In response to:

The Inner Civil War from the March 15, 1990 issue

To the Editors:

C. Vann Woodward only repeats the method of the lectures under review, Lewis Simpson’s Mind and the American Civil War [NYR, March 15], when he arranges excerpts from the public writings of Thomas Jefferson, but from the private writings of Ralph Waldo Emerson, to portray the Virginian as a “distinguished plantation intellectual” who “wrestled with the paradox [of slavery] all his days,” and the New Englander as a “white supremacist” who exemplified “racism, Negrophobia, and continued fears of Africanization.” I hope I am not the only one to wonder about the utility of our moral distinctions if we can decide that Emerson, who abhorred slavery and urged emancipation, was a racist, while Jefferson, who abhorred slavery and enslaved whole families, was not. In 1844, speaking in Concord on the tenth anniversary of emancipation in the British West Indies, Emerson said: “I esteem the occasion of this jubilee to be the proud discovery that the black race can contend with the white; that…they can strike in with effect and take a master’s part in the music.” He added that “the quality of this race is to be honored for itself.” In 1854, speaking to the Anti-Slavery Society in New York, Emerson explained his public support for the abolitionists in words that we might apply as well to our own exercise of the historical imagination: “I wish to see the instructed class here know their own flag, and not fire on their comrades.”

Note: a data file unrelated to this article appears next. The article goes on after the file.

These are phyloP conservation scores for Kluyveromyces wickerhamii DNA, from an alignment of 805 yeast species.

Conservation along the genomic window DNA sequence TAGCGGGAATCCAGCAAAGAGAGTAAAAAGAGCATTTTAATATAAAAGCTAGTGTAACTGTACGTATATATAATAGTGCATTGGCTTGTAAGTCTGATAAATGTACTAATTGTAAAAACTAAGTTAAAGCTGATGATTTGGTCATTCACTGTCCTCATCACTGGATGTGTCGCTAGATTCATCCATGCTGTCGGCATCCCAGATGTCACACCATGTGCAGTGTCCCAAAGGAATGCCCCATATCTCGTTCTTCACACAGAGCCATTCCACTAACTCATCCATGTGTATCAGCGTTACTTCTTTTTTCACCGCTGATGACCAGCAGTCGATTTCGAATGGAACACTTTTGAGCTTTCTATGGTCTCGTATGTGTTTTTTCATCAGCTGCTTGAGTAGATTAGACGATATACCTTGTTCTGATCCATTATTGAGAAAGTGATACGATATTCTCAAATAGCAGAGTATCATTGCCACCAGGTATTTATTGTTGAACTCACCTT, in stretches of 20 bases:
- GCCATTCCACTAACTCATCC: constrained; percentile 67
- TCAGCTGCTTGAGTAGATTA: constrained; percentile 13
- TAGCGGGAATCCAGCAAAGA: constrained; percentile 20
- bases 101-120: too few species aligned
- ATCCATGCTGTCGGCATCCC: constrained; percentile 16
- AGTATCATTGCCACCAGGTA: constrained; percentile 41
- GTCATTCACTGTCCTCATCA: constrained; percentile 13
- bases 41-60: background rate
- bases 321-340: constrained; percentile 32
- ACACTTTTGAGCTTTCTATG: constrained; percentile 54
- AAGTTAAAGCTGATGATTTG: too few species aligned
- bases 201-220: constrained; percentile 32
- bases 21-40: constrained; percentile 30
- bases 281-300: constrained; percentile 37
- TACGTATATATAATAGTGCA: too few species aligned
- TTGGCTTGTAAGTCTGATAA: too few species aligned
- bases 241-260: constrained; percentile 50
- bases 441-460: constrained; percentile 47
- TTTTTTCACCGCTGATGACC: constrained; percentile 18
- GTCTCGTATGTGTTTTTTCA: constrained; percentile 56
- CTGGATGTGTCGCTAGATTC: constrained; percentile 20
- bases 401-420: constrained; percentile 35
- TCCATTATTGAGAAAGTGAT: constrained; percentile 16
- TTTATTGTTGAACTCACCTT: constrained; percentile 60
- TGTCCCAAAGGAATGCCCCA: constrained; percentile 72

Douglas Crase
New York City

C Vann Woodward replies:

Lewis Simpson presented his thesis better than I have, I’m sure, and certainly more persuasively and fairly than the excerpts quoted above would lead one to believe.

This Issue

June 14, 1990